For small fleets and owner-operators, to perform the tests in-house, a tech/owner needs to be certified through a "six-module course online" through CARB, Rajkovacz said, "then buy a smoke opacity tester and get a CARB-validated OBD test device" for the newer vehicles. He said those run "about $600 or so."
As far as the future of the program itself, Rajkovacz pointed to the success of past litigation against states over passenger-vehicle emissions testing and required fees, likewise the Owner-Operator Independent Drivers Association's suit against New York's truck-decal fees, deemed unconstitutional and a burden on interstate commerce in 2016.
He suspects similar arguments could prevail in court around the CARB "Clean Truck Check" program. "This is the first time ever CARB’s decided, 'we’ll make these truckers pay for this,'" he said of the registration fees. While he's "heard there’s a group who wants to sue over the fee collections," they may want to "wait till there’s a pile of money there." There's as yet been "no suit testing the 'smog check,' yet."
Arguments get started in D.C. appeals court over 'Advanced Clean Trucks'
CARB's overlapping Advanced Clean Fleets and Advanced Clean Trucks rules, however, are in the sights of several cases. The latter is being challenged in the Washington, D.C., federal appeals court by a bevy of parties after Rajkovacz's WSTA filed suit in WSTA v. EPA over what's viewed by petitioners as an invalid waiver issued by EPA to California to enforce the rule, enabling other states to adopt it.
Initial arguments were filed to the appeals court by the plaintiffs last week, arguing that by granting the waiver, "EPA purported to authorize California to go much further, by doing what EPA cannot do itself: mandate the electrification of large trucks, from Ford F-250 pickups to tractor-trailers, in an effort to address the risks of global climate change. But whether EPA mandates electric vehicles unilaterally or does so jointly with California, forcing electrification raises a 'major question' and thus requires 'clear congressional authorization.'"
Rajkovacz said he's hopeful the argument prevails, in time. Given the large number of parties who've joined the case on both sides, he noted that if the argument doesn't prevail in the appeals court, "it will go to the Supreme Court, but will the Supreme Court hear it?"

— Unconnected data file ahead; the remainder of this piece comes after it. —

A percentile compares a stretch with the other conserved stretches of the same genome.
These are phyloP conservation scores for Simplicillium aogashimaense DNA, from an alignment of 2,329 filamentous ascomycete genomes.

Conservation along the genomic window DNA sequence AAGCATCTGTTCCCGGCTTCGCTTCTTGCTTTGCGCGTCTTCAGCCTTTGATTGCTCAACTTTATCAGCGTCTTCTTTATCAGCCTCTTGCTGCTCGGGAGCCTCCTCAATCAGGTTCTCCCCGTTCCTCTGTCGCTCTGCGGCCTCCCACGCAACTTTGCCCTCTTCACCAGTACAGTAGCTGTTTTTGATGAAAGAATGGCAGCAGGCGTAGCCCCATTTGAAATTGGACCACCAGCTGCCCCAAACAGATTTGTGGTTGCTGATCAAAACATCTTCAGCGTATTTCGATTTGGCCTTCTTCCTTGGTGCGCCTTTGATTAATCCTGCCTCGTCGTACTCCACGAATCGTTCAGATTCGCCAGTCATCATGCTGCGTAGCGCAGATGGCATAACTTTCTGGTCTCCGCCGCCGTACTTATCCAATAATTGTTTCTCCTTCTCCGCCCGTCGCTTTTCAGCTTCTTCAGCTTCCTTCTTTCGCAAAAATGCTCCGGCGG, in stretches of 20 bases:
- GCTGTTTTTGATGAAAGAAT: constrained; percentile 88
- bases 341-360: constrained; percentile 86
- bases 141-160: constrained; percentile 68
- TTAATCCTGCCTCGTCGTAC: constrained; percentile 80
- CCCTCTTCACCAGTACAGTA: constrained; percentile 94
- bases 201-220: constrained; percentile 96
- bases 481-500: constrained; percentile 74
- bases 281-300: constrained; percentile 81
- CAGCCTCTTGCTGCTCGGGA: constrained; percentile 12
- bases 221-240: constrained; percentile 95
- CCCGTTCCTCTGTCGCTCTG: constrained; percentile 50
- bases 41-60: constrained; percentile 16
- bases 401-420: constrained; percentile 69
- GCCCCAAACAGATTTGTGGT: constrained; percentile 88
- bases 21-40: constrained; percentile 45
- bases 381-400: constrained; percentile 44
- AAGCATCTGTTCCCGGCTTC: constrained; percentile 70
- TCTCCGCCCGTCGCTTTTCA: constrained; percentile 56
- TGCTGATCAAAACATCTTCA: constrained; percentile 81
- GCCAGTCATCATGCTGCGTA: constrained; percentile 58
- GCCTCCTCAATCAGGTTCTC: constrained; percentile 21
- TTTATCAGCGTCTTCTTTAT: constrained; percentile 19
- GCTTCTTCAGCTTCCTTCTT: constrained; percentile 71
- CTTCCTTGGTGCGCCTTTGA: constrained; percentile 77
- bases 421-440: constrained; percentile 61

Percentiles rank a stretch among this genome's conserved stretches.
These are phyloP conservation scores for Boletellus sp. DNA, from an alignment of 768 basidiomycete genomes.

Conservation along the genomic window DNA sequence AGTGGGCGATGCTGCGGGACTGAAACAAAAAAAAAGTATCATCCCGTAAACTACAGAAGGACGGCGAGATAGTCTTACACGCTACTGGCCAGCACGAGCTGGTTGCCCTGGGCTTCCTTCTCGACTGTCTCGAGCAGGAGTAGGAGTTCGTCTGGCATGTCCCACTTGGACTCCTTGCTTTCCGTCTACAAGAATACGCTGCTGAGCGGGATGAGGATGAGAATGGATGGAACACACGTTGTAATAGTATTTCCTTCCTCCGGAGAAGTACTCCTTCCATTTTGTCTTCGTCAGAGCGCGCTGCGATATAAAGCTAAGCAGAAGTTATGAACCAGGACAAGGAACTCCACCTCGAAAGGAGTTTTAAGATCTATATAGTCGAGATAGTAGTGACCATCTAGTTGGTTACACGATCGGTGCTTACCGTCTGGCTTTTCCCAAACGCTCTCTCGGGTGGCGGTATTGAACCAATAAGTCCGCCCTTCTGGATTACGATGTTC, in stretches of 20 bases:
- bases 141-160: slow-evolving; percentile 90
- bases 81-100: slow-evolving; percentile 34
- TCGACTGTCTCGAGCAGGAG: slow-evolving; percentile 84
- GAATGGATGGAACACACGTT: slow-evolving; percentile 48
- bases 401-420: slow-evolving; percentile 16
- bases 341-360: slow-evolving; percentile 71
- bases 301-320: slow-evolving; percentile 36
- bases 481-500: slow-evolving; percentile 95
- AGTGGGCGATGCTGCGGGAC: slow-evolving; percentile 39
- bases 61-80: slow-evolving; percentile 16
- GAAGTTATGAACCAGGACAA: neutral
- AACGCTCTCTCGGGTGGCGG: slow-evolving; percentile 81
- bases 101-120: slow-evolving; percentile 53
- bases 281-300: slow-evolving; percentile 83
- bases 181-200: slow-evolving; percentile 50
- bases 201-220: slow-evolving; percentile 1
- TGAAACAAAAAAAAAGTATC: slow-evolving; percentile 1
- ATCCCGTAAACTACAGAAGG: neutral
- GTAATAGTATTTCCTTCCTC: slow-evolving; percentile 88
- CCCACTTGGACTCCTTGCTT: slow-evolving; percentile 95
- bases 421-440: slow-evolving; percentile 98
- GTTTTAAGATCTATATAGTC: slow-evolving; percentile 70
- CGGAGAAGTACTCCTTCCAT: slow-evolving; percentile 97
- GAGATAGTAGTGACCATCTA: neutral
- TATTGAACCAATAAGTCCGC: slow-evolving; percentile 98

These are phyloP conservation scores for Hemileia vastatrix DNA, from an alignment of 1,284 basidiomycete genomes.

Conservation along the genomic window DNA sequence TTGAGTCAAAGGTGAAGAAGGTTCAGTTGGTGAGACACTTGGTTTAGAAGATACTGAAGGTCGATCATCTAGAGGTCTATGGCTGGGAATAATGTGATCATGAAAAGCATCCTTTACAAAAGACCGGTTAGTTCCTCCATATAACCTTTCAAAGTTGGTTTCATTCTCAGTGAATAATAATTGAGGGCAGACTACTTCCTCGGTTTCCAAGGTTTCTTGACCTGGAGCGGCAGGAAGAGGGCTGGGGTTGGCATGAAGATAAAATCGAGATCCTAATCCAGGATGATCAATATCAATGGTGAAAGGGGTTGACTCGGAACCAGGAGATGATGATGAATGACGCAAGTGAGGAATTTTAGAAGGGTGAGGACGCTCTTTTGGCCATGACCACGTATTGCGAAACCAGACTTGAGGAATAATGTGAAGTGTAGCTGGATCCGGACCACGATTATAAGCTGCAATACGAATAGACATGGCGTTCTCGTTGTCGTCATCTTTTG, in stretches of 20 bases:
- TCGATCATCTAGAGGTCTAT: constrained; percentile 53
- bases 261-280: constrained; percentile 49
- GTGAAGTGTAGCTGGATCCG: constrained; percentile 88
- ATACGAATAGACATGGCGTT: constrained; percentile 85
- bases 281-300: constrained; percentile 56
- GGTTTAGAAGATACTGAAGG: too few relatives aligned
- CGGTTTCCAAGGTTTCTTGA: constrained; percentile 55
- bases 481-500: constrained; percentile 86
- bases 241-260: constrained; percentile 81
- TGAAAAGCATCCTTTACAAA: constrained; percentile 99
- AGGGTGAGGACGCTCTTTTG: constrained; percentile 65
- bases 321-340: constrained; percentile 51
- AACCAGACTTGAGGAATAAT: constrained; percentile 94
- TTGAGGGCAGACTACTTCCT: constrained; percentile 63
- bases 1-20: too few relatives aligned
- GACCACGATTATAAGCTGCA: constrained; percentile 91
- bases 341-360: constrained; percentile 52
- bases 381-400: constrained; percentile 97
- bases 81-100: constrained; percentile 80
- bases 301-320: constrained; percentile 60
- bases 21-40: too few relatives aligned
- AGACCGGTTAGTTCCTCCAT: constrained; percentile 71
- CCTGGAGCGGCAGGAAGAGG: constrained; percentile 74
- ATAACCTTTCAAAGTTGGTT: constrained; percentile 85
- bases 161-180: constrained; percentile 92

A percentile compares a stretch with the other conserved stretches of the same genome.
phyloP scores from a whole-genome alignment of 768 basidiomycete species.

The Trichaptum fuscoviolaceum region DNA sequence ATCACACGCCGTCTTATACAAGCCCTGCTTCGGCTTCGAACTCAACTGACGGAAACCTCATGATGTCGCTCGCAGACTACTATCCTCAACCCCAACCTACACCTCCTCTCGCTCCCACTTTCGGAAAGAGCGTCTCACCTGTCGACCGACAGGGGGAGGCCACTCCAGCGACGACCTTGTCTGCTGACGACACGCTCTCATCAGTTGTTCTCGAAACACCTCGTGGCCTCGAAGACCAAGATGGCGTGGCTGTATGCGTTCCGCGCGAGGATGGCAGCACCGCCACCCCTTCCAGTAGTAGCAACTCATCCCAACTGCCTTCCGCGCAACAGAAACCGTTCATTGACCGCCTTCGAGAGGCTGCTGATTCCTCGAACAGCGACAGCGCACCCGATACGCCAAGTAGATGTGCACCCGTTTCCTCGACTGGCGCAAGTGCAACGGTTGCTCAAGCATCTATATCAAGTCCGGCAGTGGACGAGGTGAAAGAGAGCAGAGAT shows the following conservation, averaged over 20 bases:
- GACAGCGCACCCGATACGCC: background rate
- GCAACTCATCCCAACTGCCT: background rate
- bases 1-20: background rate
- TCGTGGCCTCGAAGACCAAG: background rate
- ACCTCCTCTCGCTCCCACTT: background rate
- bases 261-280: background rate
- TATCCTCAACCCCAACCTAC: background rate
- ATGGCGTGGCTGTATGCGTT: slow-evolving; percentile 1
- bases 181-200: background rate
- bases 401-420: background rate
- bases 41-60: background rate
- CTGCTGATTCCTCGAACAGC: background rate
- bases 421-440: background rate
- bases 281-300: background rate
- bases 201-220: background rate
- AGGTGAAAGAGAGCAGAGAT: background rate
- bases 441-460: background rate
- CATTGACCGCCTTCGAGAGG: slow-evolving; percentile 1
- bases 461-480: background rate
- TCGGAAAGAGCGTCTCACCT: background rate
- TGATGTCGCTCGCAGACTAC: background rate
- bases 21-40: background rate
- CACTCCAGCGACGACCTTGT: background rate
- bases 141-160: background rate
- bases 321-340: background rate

Petitioners in the case argue that another case decided last December, West Virginia v. EPA, demonstrates the need for "clear congressional authority" for this particular waiver. That December case went in favor of West Virginia against EPA's Clean Power Plan, with a ruling that such congressional authority was needed prior to EPA's action given demands the Clean Power Plan would place on existing power plants fell within the "major questions" doctrine.
WSTA's also got litigation in California state courts against the Advanced Clean Fleets portion of CARB's rule, which hasn't been granted such an EPA waiver as yet. WSTA's arguing CARB didn't "follow proper process and procedure," Rajkovacz said, in promulgating the rule. Thus, WSTA argues, the state's own environmental laws were violated.
Notably, the California Trucking Association, meanwhile, is challenging the ACF on a variety of grounds, including interference with interstate commerce given impact on operations domiciled far beyond California's borders. Rajkovacz has less near-term hope for that one, given the Ninth Circuit Court of Appeals' jurisdiction out West where it will initially be heard. At once, he notes it's "unique" in that it's "the first time I've seen a commerce-clause argument used to attack environmental regs."